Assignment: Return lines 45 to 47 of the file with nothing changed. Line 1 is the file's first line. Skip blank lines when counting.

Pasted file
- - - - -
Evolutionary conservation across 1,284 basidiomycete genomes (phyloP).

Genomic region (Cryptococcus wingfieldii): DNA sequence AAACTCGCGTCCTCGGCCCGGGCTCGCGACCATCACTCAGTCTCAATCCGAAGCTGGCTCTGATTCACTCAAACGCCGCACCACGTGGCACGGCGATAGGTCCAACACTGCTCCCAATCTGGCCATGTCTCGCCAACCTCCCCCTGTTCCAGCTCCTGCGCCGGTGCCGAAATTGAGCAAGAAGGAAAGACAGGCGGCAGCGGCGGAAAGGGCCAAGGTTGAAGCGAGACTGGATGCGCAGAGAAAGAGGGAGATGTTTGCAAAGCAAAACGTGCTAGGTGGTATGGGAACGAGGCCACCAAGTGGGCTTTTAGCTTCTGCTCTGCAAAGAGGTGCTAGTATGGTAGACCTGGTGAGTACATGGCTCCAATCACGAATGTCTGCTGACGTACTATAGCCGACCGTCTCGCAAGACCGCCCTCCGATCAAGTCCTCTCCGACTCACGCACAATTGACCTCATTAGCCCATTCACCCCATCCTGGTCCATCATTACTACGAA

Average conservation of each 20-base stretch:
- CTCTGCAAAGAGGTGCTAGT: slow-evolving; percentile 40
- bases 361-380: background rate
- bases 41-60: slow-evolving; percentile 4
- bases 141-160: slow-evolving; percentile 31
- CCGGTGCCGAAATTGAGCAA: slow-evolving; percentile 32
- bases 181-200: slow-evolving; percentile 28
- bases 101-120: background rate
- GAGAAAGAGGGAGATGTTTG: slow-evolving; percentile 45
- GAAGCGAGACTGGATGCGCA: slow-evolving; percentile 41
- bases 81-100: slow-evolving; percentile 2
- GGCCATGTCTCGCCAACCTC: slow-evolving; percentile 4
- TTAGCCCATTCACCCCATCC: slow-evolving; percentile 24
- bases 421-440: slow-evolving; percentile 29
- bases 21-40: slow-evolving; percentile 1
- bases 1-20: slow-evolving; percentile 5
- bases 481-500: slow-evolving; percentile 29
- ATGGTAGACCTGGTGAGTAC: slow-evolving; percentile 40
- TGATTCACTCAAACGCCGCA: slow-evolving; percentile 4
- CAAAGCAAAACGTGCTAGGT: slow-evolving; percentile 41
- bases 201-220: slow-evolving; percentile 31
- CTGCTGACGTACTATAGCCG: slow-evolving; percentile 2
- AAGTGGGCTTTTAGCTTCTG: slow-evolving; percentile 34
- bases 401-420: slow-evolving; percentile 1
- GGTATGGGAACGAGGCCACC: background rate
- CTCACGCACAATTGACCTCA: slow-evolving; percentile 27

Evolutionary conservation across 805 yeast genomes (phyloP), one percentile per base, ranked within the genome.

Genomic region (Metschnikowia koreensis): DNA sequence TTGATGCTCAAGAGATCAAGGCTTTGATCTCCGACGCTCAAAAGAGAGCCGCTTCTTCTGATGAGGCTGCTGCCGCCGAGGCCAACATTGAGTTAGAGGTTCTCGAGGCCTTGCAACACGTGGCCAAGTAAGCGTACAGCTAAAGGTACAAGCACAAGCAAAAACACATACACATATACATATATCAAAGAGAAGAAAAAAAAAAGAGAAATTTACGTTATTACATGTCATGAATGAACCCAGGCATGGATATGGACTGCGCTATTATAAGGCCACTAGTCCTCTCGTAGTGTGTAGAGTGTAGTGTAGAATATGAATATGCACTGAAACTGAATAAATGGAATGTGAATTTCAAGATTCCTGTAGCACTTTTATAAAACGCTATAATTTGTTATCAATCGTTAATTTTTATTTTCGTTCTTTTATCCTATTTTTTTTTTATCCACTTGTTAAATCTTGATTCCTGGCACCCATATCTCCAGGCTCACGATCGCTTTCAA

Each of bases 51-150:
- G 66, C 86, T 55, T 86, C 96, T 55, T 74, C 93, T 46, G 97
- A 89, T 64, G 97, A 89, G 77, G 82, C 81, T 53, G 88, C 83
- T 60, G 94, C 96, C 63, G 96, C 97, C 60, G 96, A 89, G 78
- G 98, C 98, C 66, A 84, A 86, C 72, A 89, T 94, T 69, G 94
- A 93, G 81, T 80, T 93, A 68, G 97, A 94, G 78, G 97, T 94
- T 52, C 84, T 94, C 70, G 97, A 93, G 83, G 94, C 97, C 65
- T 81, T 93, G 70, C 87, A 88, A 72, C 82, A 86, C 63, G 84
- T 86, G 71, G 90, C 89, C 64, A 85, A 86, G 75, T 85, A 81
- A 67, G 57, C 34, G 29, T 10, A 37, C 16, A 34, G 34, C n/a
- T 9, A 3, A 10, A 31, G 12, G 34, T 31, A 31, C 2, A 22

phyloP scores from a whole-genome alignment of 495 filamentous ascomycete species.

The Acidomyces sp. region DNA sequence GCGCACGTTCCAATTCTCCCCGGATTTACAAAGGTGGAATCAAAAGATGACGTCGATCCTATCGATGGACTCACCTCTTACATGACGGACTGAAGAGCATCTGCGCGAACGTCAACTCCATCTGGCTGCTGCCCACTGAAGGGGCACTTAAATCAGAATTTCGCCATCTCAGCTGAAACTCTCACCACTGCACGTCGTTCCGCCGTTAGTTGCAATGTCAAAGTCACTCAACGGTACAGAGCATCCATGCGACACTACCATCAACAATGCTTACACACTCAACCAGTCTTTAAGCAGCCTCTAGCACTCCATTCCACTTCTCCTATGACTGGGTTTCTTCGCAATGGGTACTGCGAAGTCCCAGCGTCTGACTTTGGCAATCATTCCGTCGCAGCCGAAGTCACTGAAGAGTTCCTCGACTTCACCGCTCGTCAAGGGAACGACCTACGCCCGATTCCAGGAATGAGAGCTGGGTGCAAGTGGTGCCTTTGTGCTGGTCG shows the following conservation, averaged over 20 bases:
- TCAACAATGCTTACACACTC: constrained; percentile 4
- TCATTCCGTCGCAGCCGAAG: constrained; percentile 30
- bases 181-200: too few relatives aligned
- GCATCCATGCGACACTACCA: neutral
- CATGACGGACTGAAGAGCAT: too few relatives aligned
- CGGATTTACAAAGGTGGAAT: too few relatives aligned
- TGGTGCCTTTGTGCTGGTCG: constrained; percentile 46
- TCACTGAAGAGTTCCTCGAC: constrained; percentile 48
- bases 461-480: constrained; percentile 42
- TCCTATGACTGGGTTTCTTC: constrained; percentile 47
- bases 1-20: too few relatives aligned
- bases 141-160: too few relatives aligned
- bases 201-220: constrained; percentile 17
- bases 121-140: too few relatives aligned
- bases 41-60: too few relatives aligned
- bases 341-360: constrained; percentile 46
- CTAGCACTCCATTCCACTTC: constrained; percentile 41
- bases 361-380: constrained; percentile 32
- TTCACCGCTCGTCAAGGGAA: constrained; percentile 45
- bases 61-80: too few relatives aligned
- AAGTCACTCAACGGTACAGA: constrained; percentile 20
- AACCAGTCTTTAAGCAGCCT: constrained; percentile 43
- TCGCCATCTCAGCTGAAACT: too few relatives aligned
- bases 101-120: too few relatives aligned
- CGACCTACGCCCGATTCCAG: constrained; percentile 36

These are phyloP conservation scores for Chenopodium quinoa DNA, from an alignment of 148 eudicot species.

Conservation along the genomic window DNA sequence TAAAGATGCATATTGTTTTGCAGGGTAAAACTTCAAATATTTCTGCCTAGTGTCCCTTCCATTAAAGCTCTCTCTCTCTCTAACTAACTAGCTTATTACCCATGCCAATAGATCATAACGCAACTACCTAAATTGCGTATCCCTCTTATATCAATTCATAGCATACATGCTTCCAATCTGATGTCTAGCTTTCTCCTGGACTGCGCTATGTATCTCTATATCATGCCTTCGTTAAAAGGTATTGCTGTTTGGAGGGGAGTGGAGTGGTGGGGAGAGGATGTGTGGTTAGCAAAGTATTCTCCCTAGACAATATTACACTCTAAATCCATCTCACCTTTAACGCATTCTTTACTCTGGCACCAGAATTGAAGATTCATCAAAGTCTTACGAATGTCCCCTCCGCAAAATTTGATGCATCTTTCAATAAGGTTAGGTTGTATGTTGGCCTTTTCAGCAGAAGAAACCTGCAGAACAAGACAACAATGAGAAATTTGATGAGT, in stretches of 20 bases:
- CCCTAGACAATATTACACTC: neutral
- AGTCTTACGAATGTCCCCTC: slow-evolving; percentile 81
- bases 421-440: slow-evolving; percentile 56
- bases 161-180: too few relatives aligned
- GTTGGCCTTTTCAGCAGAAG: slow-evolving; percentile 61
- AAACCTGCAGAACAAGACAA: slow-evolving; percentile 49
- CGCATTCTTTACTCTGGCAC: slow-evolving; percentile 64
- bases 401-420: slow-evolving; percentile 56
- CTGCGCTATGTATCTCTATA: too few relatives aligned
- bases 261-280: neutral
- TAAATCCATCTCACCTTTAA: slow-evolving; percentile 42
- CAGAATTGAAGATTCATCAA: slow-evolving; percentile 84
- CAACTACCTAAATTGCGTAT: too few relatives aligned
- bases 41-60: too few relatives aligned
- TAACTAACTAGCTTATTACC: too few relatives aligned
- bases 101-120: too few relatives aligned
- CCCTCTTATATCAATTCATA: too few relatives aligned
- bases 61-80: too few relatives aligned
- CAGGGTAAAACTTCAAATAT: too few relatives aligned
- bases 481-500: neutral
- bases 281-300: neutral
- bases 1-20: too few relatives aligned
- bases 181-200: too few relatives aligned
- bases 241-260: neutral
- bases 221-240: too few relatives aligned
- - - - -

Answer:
- TCATTCCGTCGCAGCCGAAG: constrained; percentile 30
- bases 181-200: too few relatives aligned
- GCATCCATGCGACACTACCA: neutral